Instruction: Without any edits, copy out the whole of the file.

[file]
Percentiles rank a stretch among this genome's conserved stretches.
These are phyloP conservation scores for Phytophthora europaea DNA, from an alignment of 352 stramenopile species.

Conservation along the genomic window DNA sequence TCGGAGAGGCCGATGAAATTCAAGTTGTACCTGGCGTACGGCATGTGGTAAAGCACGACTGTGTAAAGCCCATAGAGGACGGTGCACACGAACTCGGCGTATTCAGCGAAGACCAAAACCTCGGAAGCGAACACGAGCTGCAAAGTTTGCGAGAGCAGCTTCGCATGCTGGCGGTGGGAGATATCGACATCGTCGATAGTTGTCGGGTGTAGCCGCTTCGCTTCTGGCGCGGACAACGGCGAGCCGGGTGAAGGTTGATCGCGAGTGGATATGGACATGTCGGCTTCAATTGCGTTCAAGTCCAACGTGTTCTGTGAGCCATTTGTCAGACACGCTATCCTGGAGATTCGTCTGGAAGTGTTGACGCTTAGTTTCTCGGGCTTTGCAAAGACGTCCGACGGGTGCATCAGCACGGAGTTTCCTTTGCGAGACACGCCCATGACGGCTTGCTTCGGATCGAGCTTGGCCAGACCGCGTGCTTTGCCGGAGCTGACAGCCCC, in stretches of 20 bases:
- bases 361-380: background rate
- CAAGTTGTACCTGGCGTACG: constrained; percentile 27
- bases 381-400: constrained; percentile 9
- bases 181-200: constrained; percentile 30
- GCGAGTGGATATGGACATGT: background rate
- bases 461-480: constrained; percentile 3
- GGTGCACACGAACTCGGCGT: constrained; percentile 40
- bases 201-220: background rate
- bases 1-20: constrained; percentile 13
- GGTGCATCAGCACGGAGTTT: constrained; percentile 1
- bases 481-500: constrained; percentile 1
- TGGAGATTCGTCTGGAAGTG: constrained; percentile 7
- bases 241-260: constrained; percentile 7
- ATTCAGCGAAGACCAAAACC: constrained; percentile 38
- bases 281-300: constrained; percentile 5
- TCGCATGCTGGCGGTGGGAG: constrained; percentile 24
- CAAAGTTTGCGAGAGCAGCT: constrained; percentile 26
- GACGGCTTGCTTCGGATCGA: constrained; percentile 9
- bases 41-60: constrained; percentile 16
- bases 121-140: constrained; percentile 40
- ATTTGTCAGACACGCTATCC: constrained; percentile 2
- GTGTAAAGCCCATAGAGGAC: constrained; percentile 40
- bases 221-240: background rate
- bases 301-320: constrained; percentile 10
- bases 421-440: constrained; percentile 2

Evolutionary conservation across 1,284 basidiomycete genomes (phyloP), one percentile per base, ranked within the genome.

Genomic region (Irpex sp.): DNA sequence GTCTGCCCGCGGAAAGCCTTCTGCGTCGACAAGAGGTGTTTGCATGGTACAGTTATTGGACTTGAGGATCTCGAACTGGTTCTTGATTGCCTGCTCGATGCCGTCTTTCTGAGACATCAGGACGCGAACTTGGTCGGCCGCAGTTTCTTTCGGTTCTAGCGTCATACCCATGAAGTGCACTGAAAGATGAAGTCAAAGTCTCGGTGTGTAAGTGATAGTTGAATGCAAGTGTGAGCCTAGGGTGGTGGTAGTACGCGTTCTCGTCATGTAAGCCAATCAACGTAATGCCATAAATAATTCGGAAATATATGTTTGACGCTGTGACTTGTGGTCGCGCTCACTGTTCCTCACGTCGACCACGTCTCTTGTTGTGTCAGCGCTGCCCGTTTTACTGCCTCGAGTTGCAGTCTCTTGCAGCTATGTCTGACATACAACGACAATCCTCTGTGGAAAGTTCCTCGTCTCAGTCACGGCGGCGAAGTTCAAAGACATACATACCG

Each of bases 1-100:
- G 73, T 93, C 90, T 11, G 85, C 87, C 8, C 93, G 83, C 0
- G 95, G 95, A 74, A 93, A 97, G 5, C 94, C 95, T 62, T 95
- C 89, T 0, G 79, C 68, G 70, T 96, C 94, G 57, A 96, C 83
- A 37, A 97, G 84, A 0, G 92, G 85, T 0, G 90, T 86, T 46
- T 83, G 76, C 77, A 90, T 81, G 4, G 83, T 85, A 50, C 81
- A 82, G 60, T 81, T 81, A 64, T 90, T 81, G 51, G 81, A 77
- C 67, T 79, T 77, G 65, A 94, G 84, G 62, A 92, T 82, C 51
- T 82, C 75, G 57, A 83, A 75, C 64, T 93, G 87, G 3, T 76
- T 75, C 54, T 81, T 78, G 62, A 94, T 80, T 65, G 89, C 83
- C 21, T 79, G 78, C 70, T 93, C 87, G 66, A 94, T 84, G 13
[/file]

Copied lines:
Percentiles rank a stretch among this genome's conserved stretches.
These are phyloP conservation scores for Phytophthora europaea DNA, from an alignment of 352 stramenopile species.

Conservation along the genomic window DNA sequence TCGGAGAGGCCGATGAAATTCAAGTTGTACCTGGCGTACGGCATGTGGTAAAGCACGACTGTGTAAAGCCCATAGAGGACGGTGCACACGAACTCGGCGTATTCAGCGAAGACCAAAACCTCGGAAGCGAACACGAGCTGCAAAGTTTGCGAGAGCAGCTTCGCATGCTGGCGGTGGGAGATATCGACATCGTCGATAGTTGTCGGGTGTAGCCGCTTCGCTTCTGGCGCGGACAACGGCGAGCCGGGTGAAGGTTGATCGCGAGTGGATATGGACATGTCGGCTTCAATTGCGTTCAAGTCCAACGTGTTCTGTGAGCCATTTGTCAGACACGCTATCCTGGAGATTCGTCTGGAAGTGTTGACGCTTAGTTTCTCGGGCTTTGCAAAGACGTCCGACGGGTGCATCAGCACGGAGTTTCCTTTGCGAGACACGCCCATGACGGCTTGCTTCGGATCGAGCTTGGCCAGACCGCGTGCTTTGCCGGAGCTGACAGCCCC, in stretches of 20 bases:
- bases 361-380: background rate
- CAAGTTGTACCTGGCGTACG: constrained; percentile 27
- bases 381-400: constrained; percentile 9
- bases 181-200: constrained; percentile 30
- GCGAGTGGATATGGACATGT: background rate
- bases 461-480: constrained; percentile 3
- GGTGCACACGAACTCGGCGT: constrained; percentile 40
- bases 201-220: background rate
- bases 1-20: constrained; percentile 13
- GGTGCATCAGCACGGAGTTT: constrained; percentile 1
- bases 481-500: constrained; percentile 1
- TGGAGATTCGTCTGGAAGTG: constrained; percentile 7
- bases 241-260: constrained; percentile 7
- ATTCAGCGAAGACCAAAACC: constrained; percentile 38
- bases 281-300: constrained; percentile 5
- TCGCATGCTGGCGGTGGGAG: constrained; percentile 24
- CAAAGTTTGCGAGAGCAGCT: constrained; percentile 26
- GACGGCTTGCTTCGGATCGA: constrained; percentile 9
- bases 41-60: constrained; percentile 16
- bases 121-140: constrained; percentile 40
- ATTTGTCAGACACGCTATCC: constrained; percentile 2
- GTGTAAAGCCCATAGAGGAC: constrained; percentile 40
- bases 221-240: background rate
- bases 301-320: constrained; percentile 10
- bases 421-440: constrained; percentile 2

Evolutionary conservation across 1,284 basidiomycete genomes (phyloP), one percentile per base, ranked within the genome.

Genomic region (Irpex sp.): DNA sequence GTCTGCCCGCGGAAAGCCTTCTGCGTCGACAAGAGGTGTTTGCATGGTACAGTTATTGGACTTGAGGATCTCGAACTGGTTCTTGATTGCCTGCTCGATGCCGTCTTTCTGAGACATCAGGACGCGAACTTGGTCGGCCGCAGTTTCTTTCGGTTCTAGCGTCATACCCATGAAGTGCACTGAAAGATGAAGTCAAAGTCTCGGTGTGTAAGTGATAGTTGAATGCAAGTGTGAGCCTAGGGTGGTGGTAGTACGCGTTCTCGTCATGTAAGCCAATCAACGTAATGCCATAAATAATTCGGAAATATATGTTTGACGCTGTGACTTGTGGTCGCGCTCACTGTTCCTCACGTCGACCACGTCTCTTGTTGTGTCAGCGCTGCCCGTTTTACTGCCTCGAGTTGCAGTCTCTTGCAGCTATGTCTGACATACAACGACAATCCTCTGTGGAAAGTTCCTCGTCTCAGTCACGGCGGCGAAGTTCAAAGACATACATACCG

Each of bases 1-100:
- G 73, T 93, C 90, T 11, G 85, C 87, C 8, C 93, G 83, C 0
- G 95, G 95, A 74, A 93, A 97, G 5, C 94, C 95, T 62, T 95
- C 89, T 0, G 79, C 68, G 70, T 96, C 94, G 57, A 96, C 83
- A 37, A 97, G 84, A 0, G 92, G 85, T 0, G 90, T 86, T 46
- T 83, G 76, C 77, A 90, T 81, G 4, G 83, T 85, A 50, C 81
- A 82, G 60, T 81, T 81, A 64, T 90, T 81, G 51, G 81, A 77
- C 67, T 79, T 77, G 65, A 94, G 84, G 62, A 92, T 82, C 51
- T 82, C 75, G 57, A 83, A 75, C 64, T 93, G 87, G 3, T 76
- T 75, C 54, T 81, T 78, G 62, A 94, T 80, T 65, G 89, C 83
- C 21, T 79, G 78, C 70, T 93, C 87, G 66, A 94, T 84, G 13